• Support PF! Buy your school textbooks, materials and every day products Here!

Calculating pressure in high altitude?

  • Thread starter dmk90
  • Start date
  • #1
8
0

Homework Statement


What is the change in pressure on a special-op soldier who must scuba dive at a depth of 20 m in seawater one day and parachute at an altitude of 7.6 km the next day? Assume that the average air density within the altitude
range is 0.87 kg/m3.

Homework Equations


p=p0 + ρgh

The Attempt at a Solution


I understand how to calculate pressure using the above formula for something at the surface, but how do I apply it to a high altitude? In the solution manual, they just ignore atmospheric pressure, so I am confused. At that high altitude, doesn't it mean the person is not affected by the usual atmospheric pressure of 1 atm?
 

Answers and Replies

  • #2
lightgrav
Homework Helper
1,248
30
Pressure is less at the top of the sea than at the bottom of the sea ...
we live on the bottom of a "sea of air" that's only about 8km deep.
Pressure is zero at the "top" of the atmosphere, the edge of space.
 
  • #3
19,927
4,098
In the solution manual, they just ignore atmospheric pressure, so I am confused. At that high altitude, doesn't it mean the person is not affected by the usual atmospheric pressure of 1 atm?

I doubt that the solution manual ignored the atmospheric pressure at the surface of the earth. Please show us how the manual solution got the pressure at 7.6 km.

Chet
 
  • #4
8
0
This is from the solution manual:

The gauge pressure at a depth of 20 m in seawater is
p1swgd = 2.00 x 105 Pa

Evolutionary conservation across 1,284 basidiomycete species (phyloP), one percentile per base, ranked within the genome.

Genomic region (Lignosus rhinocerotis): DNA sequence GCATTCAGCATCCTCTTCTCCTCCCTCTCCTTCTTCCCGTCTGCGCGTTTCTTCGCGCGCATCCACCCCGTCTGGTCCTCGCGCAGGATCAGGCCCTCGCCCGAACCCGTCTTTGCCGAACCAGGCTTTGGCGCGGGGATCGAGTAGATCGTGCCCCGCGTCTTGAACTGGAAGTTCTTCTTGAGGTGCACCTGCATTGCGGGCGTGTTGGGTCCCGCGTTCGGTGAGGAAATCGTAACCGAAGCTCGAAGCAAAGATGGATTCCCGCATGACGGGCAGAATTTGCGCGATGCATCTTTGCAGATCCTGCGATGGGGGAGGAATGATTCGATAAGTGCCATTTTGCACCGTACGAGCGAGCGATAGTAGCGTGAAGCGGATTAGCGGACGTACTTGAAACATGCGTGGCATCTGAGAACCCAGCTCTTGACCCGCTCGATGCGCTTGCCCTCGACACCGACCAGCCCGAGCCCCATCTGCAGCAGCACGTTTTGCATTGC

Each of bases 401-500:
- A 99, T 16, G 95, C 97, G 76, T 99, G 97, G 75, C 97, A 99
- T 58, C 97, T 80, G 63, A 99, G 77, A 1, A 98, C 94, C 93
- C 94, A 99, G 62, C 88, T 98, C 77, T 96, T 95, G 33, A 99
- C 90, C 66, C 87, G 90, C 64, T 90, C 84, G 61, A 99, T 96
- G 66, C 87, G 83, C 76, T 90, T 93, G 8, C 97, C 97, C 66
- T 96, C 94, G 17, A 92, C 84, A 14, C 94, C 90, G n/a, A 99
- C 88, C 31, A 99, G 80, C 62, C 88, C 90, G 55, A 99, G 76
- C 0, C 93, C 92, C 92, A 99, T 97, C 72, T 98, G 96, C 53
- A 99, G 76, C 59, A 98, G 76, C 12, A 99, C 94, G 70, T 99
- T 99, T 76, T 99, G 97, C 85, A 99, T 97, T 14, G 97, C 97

On the other hand, the gauge pressure at an altitude of 7.6 km is
p2airgh=6.48 x 104 Pa
Therefore, the change in pressure is
Δp = p1 - p2 = 1.4 x 105 Pa
 
  • #5
19,927
4,098
This is from the solution manual:

The gauge pressure at a depth of 20 m in seawater is
p1swgd = 2.00 x 105 Pa
On the other hand, the gauge pressure at an altitude of 7.6 km is
p2airgh=6.48 x 104 Pa
Therefore, the change in pressure is
Δp = p1 - p2 = 1.4 x 105 Pa
The result for 7.6 km from the solution manual is incorrect. They have the sign wrong. It should be p2= - ρairgh= - 6.48 x 104 Pa. The absolute pressure at 7.6 should be 1. x 105 - 6.48 x 104 Pa. This is where the atmospheric pressure at the surface comes in.

Of course, this error makes the final answer incorrect also.

Chet
 
  • #6
8
0
Isn't 105 only applies to things at roughly sea level? Wouldn't something at 7.6 km up not be subjected to this pressure?
 
  • #7
19,927
4,098
Isn't 105 only applies to things at roughly sea level? Wouldn't something at 7.6 km up not be subjected to this pressure?
Sure. It''s less. That's what I calculated.

Chet
 

Related Threads on Calculating pressure in high altitude?

Replies
7
Views
1K
Replies
3
Views
655
  • Last Post
Replies
3
Views
604
  • Last Post
Replies
5
Views
6K
  • Last Post
Replies
3
Views
5K
Replies
1
Views
1K
Replies
5
Views
824
Replies
2
Views
836
Replies
2
Views
2K
  • Last Post
Replies
0
Views
1K
Top